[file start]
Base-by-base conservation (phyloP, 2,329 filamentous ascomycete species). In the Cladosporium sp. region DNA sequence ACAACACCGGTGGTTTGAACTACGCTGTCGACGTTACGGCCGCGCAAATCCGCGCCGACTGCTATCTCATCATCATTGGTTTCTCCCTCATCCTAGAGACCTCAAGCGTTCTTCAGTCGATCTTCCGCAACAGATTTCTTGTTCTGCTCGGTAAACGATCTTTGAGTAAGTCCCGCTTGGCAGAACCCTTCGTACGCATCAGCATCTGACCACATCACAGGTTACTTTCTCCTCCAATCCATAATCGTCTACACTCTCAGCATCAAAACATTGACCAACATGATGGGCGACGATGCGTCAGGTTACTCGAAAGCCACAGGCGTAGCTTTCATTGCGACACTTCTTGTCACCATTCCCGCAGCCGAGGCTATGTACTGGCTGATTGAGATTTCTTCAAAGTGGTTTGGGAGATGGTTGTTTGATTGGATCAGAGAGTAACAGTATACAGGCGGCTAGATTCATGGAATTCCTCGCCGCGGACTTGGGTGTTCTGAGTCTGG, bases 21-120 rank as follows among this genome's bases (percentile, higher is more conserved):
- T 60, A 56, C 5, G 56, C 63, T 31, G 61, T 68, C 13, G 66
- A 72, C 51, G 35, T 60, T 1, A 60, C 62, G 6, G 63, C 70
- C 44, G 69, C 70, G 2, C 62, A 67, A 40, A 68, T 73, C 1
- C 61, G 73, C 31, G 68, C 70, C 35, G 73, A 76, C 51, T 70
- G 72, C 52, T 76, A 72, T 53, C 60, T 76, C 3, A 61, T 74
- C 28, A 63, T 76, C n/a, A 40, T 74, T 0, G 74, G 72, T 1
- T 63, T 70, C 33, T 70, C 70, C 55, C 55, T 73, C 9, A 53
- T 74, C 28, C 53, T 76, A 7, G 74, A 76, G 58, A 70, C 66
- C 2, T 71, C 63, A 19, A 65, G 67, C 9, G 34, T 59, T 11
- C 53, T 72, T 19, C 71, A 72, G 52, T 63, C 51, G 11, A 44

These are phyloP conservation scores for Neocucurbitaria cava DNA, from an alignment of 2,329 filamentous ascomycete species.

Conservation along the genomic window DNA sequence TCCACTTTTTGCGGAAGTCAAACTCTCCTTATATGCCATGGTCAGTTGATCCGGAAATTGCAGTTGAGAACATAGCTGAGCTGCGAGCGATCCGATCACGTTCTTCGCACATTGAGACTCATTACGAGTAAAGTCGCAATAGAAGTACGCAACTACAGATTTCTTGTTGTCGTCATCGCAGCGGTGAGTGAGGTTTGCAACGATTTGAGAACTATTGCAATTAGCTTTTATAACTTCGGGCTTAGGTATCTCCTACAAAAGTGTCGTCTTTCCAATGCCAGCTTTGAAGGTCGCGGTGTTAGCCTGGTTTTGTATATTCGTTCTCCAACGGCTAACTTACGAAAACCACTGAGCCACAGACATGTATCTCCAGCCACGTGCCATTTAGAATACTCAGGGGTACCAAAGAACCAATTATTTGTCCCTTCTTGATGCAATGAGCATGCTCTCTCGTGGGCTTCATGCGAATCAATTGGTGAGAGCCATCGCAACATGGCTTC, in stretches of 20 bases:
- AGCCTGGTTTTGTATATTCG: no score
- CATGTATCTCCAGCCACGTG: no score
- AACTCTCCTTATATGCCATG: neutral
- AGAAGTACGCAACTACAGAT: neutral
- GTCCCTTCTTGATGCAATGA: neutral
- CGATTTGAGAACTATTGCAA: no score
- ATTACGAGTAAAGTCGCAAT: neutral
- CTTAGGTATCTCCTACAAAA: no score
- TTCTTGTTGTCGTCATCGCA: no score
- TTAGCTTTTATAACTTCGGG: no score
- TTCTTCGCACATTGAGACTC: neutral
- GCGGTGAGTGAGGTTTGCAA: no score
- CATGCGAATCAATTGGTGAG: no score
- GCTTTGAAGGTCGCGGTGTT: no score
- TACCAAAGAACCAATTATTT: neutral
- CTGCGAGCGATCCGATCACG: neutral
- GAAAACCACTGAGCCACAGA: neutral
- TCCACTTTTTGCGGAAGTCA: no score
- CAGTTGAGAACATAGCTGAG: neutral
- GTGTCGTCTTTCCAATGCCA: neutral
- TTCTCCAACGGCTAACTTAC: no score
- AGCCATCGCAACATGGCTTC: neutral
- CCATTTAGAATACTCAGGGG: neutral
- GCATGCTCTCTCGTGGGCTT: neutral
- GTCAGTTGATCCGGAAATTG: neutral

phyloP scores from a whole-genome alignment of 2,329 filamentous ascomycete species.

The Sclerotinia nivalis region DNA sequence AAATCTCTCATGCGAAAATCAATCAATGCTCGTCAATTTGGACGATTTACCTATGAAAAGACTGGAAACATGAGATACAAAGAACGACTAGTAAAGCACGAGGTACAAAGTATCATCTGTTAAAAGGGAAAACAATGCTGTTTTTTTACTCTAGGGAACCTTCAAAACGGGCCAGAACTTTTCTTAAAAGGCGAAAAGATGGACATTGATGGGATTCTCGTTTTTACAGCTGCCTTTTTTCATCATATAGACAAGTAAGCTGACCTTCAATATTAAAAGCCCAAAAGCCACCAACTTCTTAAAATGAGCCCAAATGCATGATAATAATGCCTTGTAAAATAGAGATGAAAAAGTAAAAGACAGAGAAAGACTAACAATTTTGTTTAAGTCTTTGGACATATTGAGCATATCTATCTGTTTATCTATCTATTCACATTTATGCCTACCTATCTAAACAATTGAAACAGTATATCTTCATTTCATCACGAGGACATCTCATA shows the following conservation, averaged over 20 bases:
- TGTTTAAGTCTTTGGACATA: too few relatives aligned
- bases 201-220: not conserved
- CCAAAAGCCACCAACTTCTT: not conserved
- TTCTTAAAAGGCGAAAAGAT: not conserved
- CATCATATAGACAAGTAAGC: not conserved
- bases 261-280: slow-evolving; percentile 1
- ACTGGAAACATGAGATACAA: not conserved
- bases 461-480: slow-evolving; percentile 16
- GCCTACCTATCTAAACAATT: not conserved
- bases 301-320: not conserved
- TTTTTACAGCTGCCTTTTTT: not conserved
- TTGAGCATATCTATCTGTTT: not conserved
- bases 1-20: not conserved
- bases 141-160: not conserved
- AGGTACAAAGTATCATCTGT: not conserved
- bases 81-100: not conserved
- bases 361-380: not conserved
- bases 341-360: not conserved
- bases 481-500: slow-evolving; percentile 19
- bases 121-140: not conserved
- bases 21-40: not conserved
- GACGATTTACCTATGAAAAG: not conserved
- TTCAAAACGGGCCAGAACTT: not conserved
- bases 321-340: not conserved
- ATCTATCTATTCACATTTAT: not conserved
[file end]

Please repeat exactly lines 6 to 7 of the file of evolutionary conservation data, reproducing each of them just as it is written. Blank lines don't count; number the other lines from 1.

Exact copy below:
- G 72, C 52, T 76, A 72, T 53, C 60, T 76, C 3, A 61, T 74
- C 28, A 63, T 76, C n/a, A 40, T 74, T 0, G 74, G 72, T 1